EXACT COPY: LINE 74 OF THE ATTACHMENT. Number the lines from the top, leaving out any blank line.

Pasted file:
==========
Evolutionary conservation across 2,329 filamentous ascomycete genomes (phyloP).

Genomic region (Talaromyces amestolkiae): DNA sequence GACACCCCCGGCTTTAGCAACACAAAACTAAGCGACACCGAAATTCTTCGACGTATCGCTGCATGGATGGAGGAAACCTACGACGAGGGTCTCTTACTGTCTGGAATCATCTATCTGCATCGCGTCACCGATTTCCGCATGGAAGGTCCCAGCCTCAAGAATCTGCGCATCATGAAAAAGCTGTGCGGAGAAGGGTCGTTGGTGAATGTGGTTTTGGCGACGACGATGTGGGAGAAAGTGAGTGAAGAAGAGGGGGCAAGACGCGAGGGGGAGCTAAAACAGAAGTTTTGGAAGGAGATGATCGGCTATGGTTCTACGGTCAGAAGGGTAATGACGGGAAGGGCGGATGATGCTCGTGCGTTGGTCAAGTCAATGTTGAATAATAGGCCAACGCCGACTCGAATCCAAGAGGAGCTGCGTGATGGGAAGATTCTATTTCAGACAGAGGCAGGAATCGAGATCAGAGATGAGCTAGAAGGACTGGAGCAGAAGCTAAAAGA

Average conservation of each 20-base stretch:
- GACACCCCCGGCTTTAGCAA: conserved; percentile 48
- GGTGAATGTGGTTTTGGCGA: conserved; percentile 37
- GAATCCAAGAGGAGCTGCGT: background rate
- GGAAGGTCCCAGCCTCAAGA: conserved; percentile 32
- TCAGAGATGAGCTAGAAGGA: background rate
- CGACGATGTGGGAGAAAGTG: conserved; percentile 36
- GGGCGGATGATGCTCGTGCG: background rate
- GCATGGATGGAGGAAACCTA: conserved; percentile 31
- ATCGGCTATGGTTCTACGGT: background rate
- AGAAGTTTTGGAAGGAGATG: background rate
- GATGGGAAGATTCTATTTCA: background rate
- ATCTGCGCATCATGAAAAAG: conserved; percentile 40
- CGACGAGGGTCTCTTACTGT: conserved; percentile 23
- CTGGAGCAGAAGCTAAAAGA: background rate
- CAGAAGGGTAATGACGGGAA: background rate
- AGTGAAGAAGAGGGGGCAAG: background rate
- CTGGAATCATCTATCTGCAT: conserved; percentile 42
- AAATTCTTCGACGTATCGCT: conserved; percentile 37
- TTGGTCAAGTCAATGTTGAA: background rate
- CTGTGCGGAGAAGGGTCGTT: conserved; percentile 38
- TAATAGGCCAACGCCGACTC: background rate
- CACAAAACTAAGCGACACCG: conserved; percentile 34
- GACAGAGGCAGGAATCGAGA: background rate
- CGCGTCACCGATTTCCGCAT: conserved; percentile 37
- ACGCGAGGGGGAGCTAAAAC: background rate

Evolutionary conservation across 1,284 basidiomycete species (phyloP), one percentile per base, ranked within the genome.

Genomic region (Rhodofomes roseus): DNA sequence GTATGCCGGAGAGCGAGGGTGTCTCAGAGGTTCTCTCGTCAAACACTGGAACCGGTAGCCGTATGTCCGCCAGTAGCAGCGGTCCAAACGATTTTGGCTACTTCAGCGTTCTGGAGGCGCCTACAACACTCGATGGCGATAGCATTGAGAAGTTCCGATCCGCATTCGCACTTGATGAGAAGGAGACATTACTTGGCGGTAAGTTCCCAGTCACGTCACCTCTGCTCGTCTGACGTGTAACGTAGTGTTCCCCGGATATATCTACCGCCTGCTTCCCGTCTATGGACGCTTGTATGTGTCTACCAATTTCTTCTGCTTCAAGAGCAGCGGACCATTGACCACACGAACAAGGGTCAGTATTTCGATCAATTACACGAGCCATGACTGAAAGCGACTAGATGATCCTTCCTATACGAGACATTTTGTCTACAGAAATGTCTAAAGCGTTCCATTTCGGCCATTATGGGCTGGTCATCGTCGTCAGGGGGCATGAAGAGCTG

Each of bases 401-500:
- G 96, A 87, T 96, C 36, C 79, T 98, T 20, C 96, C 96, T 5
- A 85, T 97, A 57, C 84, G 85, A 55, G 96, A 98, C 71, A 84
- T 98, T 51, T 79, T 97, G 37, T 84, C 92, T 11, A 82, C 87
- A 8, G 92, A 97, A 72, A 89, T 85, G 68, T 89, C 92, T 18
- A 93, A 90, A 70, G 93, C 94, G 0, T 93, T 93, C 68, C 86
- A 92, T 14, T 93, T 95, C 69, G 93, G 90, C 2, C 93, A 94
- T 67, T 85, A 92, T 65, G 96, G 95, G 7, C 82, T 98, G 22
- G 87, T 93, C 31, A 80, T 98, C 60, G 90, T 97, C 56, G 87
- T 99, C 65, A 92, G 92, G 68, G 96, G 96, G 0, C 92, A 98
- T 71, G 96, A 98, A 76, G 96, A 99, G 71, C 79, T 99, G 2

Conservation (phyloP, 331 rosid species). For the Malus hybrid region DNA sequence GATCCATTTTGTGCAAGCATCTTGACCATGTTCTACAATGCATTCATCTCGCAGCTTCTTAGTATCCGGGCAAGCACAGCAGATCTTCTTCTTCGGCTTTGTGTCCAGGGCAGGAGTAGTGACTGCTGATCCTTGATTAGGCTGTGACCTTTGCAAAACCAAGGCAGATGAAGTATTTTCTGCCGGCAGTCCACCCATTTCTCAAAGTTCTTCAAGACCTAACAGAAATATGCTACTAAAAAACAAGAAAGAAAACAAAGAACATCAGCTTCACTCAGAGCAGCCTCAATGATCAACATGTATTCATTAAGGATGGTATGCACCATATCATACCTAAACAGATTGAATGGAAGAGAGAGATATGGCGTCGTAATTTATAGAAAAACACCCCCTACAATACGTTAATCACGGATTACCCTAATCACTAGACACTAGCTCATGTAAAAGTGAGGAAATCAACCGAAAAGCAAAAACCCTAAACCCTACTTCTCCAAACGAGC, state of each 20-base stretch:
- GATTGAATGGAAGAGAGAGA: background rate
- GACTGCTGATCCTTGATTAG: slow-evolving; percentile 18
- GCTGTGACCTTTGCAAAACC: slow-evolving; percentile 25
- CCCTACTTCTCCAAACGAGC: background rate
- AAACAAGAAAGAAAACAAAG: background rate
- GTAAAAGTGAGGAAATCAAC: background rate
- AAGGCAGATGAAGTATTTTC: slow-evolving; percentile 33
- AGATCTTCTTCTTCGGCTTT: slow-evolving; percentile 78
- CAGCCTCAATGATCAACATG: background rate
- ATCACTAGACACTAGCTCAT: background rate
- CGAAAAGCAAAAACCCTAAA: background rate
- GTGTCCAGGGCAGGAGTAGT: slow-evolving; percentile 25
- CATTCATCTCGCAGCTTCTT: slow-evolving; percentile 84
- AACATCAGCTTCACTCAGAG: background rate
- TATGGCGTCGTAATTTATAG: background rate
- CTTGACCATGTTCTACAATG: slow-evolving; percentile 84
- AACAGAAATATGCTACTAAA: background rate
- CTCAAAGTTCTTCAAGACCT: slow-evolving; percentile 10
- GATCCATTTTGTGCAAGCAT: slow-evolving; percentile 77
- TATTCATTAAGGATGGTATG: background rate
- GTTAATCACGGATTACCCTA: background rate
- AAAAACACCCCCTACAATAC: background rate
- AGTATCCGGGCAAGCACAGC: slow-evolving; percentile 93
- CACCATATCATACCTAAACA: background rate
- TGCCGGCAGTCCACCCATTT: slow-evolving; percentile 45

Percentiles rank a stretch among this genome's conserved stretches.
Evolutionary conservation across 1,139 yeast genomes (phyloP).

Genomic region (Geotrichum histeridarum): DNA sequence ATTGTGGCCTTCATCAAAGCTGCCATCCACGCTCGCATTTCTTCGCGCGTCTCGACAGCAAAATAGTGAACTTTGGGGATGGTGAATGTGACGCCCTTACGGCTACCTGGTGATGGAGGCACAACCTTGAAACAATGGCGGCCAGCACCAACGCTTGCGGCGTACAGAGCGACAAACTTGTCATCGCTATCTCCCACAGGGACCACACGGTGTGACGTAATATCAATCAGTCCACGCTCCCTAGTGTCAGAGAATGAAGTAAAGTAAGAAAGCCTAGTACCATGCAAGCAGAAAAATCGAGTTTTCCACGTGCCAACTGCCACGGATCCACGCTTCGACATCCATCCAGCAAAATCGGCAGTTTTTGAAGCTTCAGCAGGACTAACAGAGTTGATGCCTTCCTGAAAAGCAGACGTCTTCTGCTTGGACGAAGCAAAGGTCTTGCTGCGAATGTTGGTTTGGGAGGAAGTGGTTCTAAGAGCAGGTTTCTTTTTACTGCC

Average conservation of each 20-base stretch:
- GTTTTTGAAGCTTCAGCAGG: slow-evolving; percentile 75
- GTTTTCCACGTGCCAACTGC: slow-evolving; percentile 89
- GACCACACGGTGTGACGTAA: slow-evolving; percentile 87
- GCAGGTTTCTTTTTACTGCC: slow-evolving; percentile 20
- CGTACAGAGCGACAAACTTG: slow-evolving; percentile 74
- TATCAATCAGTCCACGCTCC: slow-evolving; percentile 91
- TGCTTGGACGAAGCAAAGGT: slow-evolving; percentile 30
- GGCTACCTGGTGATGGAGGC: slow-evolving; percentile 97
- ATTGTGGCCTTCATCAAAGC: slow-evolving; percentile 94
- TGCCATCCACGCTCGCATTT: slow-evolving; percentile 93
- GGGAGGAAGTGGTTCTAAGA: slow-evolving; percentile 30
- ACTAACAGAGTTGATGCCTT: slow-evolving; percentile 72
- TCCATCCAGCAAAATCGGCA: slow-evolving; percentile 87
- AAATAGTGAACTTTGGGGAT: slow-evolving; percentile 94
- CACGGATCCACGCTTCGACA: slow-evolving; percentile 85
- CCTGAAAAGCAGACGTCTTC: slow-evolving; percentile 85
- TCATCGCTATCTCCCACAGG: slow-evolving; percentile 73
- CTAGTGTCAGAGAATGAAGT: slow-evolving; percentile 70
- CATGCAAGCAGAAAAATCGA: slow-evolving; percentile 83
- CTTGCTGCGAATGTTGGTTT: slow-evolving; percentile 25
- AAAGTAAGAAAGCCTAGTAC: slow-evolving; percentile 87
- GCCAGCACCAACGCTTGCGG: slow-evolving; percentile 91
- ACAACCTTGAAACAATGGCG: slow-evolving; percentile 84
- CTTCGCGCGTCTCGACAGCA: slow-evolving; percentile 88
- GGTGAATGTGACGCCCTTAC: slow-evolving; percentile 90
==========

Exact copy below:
- GACCACACGGTGTGACGTAA: slow-evolving; percentile 87